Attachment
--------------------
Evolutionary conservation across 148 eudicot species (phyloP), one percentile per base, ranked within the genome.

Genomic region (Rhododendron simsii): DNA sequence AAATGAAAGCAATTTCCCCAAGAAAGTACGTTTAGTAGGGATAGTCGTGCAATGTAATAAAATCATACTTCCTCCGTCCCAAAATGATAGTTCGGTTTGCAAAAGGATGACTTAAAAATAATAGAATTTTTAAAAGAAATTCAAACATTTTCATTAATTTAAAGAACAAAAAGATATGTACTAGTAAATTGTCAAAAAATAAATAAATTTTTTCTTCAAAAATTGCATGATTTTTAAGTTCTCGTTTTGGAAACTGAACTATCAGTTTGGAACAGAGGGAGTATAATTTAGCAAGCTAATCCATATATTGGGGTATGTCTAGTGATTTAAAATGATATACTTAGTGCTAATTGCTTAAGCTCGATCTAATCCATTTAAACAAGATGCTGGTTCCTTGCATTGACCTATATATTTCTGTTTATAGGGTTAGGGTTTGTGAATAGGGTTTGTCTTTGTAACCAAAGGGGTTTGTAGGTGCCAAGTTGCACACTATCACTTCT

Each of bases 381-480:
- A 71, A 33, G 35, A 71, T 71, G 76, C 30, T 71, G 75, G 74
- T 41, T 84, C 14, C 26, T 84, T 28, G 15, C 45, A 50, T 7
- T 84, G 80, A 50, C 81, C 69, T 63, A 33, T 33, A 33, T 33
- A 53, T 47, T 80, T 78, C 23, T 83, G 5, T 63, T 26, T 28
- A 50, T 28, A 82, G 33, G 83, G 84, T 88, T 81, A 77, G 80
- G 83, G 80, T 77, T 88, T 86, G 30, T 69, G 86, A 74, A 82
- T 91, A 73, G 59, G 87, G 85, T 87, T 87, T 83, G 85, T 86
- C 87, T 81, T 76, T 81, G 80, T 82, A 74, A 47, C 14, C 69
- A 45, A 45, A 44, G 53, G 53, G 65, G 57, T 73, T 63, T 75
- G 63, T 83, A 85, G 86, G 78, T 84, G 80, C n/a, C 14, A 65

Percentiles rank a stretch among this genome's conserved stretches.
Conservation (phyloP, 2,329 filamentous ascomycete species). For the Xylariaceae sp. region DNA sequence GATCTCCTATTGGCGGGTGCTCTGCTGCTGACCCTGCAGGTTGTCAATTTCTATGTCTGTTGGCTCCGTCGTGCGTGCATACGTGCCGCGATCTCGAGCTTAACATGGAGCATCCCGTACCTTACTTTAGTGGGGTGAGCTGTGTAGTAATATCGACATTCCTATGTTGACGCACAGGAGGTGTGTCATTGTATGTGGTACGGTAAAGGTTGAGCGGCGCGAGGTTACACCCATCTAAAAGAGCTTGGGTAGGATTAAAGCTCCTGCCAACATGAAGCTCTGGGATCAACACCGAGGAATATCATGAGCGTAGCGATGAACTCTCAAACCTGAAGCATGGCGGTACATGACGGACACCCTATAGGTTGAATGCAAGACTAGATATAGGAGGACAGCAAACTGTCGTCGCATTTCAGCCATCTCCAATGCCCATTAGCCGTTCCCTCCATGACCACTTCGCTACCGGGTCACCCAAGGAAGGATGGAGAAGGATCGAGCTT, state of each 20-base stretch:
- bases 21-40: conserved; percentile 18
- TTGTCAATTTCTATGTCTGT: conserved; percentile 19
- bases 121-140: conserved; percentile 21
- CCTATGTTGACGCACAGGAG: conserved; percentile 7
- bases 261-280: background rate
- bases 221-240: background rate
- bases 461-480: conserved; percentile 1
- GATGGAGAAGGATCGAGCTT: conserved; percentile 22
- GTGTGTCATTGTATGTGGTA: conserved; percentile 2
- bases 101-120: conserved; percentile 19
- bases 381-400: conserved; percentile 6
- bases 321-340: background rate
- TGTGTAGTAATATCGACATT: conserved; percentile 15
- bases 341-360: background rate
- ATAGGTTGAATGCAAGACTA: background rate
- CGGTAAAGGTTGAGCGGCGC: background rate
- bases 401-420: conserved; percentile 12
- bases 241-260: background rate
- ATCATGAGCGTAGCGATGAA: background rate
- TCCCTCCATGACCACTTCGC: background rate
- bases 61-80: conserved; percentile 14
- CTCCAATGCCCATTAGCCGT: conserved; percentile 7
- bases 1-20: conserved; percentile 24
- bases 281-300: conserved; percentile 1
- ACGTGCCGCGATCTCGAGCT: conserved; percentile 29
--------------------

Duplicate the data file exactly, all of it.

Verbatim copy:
Evolutionary conservation across 148 eudicot species (phyloP), one percentile per base, ranked within the genome.

Genomic region (Rhododendron simsii): DNA sequence AAATGAAAGCAATTTCCCCAAGAAAGTACGTTTAGTAGGGATAGTCGTGCAATGTAATAAAATCATACTTCCTCCGTCCCAAAATGATAGTTCGGTTTGCAAAAGGATGACTTAAAAATAATAGAATTTTTAAAAGAAATTCAAACATTTTCATTAATTTAAAGAACAAAAAGATATGTACTAGTAAATTGTCAAAAAATAAATAAATTTTTTCTTCAAAAATTGCATGATTTTTAAGTTCTCGTTTTGGAAACTGAACTATCAGTTTGGAACAGAGGGAGTATAATTTAGCAAGCTAATCCATATATTGGGGTATGTCTAGTGATTTAAAATGATATACTTAGTGCTAATTGCTTAAGCTCGATCTAATCCATTTAAACAAGATGCTGGTTCCTTGCATTGACCTATATATTTCTGTTTATAGGGTTAGGGTTTGTGAATAGGGTTTGTCTTTGTAACCAAAGGGGTTTGTAGGTGCCAAGTTGCACACTATCACTTCT

Each of bases 381-480:
- A 71, A 33, G 35, A 71, T 71, G 76, C 30, T 71, G 75, G 74
- T 41, T 84, C 14, C 26, T 84, T 28, G 15, C 45, A 50, T 7
- T 84, G 80, A 50, C 81, C 69, T 63, A 33, T 33, A 33, T 33
- A 53, T 47, T 80, T 78, C 23, T 83, G 5, T 63, T 26, T 28
- A 50, T 28, A 82, G 33, G 83, G 84, T 88, T 81, A 77, G 80
- G 83, G 80, T 77, T 88, T 86, G 30, T 69, G 86, A 74, A 82
- T 91, A 73, G 59, G 87, G 85, T 87, T 87, T 83, G 85, T 86
- C 87, T 81, T 76, T 81, G 80, T 82, A 74, A 47, C 14, C 69
- A 45, A 45, A 44, G 53, G 53, G 65, G 57, T 73, T 63, T 75
- G 63, T 83, A 85, G 86, G 78, T 84, G 80, C n/a, C 14, A 65

Percentiles rank a stretch among this genome's conserved stretches.
Conservation (phyloP, 2,329 filamentous ascomycete species). For the Xylariaceae sp. region DNA sequence GATCTCCTATTGGCGGGTGCTCTGCTGCTGACCCTGCAGGTTGTCAATTTCTATGTCTGTTGGCTCCGTCGTGCGTGCATACGTGCCGCGATCTCGAGCTTAACATGGAGCATCCCGTACCTTACTTTAGTGGGGTGAGCTGTGTAGTAATATCGACATTCCTATGTTGACGCACAGGAGGTGTGTCATTGTATGTGGTACGGTAAAGGTTGAGCGGCGCGAGGTTACACCCATCTAAAAGAGCTTGGGTAGGATTAAAGCTCCTGCCAACATGAAGCTCTGGGATCAACACCGAGGAATATCATGAGCGTAGCGATGAACTCTCAAACCTGAAGCATGGCGGTACATGACGGACACCCTATAGGTTGAATGCAAGACTAGATATAGGAGGACAGCAAACTGTCGTCGCATTTCAGCCATCTCCAATGCCCATTAGCCGTTCCCTCCATGACCACTTCGCTACCGGGTCACCCAAGGAAGGATGGAGAAGGATCGAGCTT, state of each 20-base stretch:
- bases 21-40: conserved; percentile 18
- TTGTCAATTTCTATGTCTGT: conserved; percentile 19
- bases 121-140: conserved; percentile 21
- CCTATGTTGACGCACAGGAG: conserved; percentile 7
- bases 261-280: background rate
- bases 221-240: background rate
- bases 461-480: conserved; percentile 1
- GATGGAGAAGGATCGAGCTT: conserved; percentile 22
- GTGTGTCATTGTATGTGGTA: conserved; percentile 2
- bases 101-120: conserved; percentile 19
- bases 381-400: conserved; percentile 6
- bases 321-340: background rate
- TGTGTAGTAATATCGACATT: conserved; percentile 15
- bases 341-360: background rate
- ATAGGTTGAATGCAAGACTA: background rate
- CGGTAAAGGTTGAGCGGCGC: background rate
- bases 401-420: conserved; percentile 12
- bases 241-260: background rate
- ATCATGAGCGTAGCGATGAA: background rate
- TCCCTCCATGACCACTTCGC: background rate
- bases 61-80: conserved; percentile 14
- CTCCAATGCCCATTAGCCGT: conserved; percentile 7
- bases 1-20: conserved; percentile 24
- bases 281-300: conserved; percentile 1
- ACGTGCCGCGATCTCGAGCT: conserved; percentile 29